Doing well in college wasn’t a snap for me. Having ADHD meant I had to be creative when figuring out how to stay on track. But I did it — I made it through college. And I got a master’s degree in counseling.
When I look back at college, I sometimes wish someone had given me a few tips on how to make things a little easier. So now that I’m on the other side, I’d like to pass my own wisdom along to college-bound kids with ADHD.
Tip #1: Are four alarm clocks enough? Probably not, but set them anyway.
Yes, those alarm clocks will annoy roommates. But that could be a good thing if they’ll wake you up just to get you to turn them off.
If bugging a roommate isn’t an option, try setting up an alarm away from your bed, so you have to get up to turn it off. The greater the distance between you and the snooze button, the more likely you are to get up.
Tip #2: It really doesn’t matter what you’re wearing as long as you’re on time.
If you’re running late, don’t waste time finding an outfit. College is one of the few places where wearing pajamas in public is 100 percent OK. Take advantage of this. Not only will you be more likely to get there on time, you probably won’t be the only one in less-than-formal attire.
Tip #3: Eat something!
Some days there’s time to go to the dining hall. Other days, you’re running across the quad in your slippers with seconds to spare. On those mornings — or when the dining hall is just serving something really gross — make sure you have healthy snacks on hand. Keeping your blood sugar stable helps you maintain your focus and attention.
Tip #4: Find your sweet spot for studying.
My friends loved to have their cram sessions outside under the trees. Pretty, but that was a no-go for me — way too many distractions.
Instead, I hung out in empty classrooms and used a white noise app and headphones to help me stay focused. I also may have eaten a lot of Twizzlers.
Tip #5: The binder is greater than the notebook.
In high school, I had a habit of sticking important papers into spiral notebooks, only to have them vanish. They turned up months later in crumpled balls at the bottom of my backpack.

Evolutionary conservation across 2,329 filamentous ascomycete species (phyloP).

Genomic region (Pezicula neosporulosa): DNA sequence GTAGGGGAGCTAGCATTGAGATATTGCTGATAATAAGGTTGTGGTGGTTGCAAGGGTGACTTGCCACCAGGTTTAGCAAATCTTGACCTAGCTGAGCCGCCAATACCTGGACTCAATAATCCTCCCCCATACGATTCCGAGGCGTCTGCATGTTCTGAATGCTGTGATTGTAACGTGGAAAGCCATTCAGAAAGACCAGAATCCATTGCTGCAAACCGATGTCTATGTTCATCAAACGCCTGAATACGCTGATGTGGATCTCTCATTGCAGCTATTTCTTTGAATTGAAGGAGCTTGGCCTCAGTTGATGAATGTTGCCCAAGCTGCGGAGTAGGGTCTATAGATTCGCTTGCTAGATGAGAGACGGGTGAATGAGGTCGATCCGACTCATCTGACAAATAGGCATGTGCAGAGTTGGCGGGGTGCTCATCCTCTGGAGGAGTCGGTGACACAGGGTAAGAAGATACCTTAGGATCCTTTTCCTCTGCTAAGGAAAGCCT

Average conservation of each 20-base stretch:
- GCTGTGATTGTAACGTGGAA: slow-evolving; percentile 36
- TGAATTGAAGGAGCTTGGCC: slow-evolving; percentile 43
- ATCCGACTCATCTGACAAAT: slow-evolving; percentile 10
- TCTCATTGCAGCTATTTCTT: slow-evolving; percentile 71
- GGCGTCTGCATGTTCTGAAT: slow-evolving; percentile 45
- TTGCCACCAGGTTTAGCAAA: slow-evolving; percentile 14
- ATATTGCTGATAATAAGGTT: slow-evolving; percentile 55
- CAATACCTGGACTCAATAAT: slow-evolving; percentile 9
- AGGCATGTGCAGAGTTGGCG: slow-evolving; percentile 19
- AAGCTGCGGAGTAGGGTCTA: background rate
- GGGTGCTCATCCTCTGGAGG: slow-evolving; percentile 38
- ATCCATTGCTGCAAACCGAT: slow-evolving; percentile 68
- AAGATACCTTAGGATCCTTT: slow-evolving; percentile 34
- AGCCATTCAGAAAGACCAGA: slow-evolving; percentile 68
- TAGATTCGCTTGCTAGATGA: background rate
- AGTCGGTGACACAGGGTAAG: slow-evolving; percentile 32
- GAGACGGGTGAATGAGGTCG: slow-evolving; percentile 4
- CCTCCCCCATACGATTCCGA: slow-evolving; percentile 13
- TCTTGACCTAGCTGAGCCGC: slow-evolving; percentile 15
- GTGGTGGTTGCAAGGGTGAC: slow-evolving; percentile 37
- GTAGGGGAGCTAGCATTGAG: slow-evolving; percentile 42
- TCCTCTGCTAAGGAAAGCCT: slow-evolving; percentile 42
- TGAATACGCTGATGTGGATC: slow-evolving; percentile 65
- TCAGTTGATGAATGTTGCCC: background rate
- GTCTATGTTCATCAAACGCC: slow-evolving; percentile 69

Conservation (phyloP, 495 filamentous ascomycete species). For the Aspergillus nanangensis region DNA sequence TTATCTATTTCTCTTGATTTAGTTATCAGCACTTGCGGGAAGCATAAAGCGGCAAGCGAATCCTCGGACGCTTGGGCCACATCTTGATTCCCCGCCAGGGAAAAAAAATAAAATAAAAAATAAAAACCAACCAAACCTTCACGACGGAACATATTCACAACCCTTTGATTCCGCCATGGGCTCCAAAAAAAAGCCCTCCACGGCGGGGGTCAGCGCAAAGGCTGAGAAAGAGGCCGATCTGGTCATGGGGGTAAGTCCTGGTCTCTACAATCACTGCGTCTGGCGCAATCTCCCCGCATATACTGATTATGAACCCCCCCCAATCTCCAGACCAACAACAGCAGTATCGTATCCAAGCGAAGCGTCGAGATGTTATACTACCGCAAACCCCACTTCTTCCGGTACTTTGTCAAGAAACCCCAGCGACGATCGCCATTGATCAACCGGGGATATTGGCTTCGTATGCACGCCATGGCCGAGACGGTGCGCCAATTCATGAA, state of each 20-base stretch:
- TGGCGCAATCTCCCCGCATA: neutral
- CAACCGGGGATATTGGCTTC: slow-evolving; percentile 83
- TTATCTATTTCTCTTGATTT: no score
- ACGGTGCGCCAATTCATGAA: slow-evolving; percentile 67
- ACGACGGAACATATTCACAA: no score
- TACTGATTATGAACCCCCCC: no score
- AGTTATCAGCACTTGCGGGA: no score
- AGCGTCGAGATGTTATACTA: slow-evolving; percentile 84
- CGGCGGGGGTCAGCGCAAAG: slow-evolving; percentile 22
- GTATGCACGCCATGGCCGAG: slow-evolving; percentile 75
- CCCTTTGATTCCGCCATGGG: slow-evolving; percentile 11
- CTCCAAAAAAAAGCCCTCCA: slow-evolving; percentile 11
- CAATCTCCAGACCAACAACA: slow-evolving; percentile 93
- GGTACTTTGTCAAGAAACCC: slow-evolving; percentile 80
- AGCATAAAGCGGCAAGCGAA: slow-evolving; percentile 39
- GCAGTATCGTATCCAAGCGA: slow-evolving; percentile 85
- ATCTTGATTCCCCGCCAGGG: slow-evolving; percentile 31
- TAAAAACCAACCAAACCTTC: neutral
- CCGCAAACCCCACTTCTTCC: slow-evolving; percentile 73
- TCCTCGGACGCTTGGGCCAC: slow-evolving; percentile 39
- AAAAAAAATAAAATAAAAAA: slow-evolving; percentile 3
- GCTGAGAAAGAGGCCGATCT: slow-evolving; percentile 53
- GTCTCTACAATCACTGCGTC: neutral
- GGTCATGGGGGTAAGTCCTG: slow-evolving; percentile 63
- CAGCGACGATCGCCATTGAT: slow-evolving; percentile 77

In college, I finally switched to three-ring binders. Having everything I needed in one place was a revelation. I kept a binder for each class. The syllabus, the notes, every new assignment, graded papers, and handouts — all in one neat package.
Suddenly, I stopped losing things. And when test time came, I had a ready-made study guide. Having binders makes you veeeeery popular during finals.
Tip #6: When you start to slide, don’t hide.
When I was younger and started falling behind in school, I’d try to cover it up. Embarrassed, I skipped classes and made excuses instead of asking for help. I had the benefit of watchful parents and teachers who did their best to keep me from falling too far.
In college, hiding out is much easier. No one calls home when you miss class or fail a test. At first this seemed like a dream to me. But as I dug myself into a deeper and deeper hole, I slowly realized that without help I wasn’t going to make it. It was hard to speak up, but once I started reaching out, things changed.
Tip #7: Get some friends with… ADHD.
When I opened up about my ADHD, I discovered, to my surprise, that I wasn’t alone. When I shared my story, I found out I had friends with ADHD.
It was a huge relief to be able to talk and joke about learning differently. We became a team, helping each other with wake-up calls, homework groups, all-nighters, commiseration, and understanding. Also, I have to tell you, there’s no one more excited to help you with your homework than someone who’s procrastinating on her own.
Tip #8: If at first you don’t succeed… it’s OK.
Really. I promise. It’s OK.
If you miss a homework assignment or bomb a test, don’t beat yourself up. Instead, try talking to your teacher or professor about what went wrong. Ask what you can do to catch up. Get friends to be your study buddies. Talk to your advisor, and check in with your college’s disability services office.
PJ’s and snacks aside, the best thing you can do to succeed in college, and in the life you’ll lead afterward, is to speak up and stick with it.
Oh, and get a shower caddy. Those things are great.
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About the author
About the author
Rae Jacobson, MS is a writer who focuses on ADHD and learning disabilities in women and girls.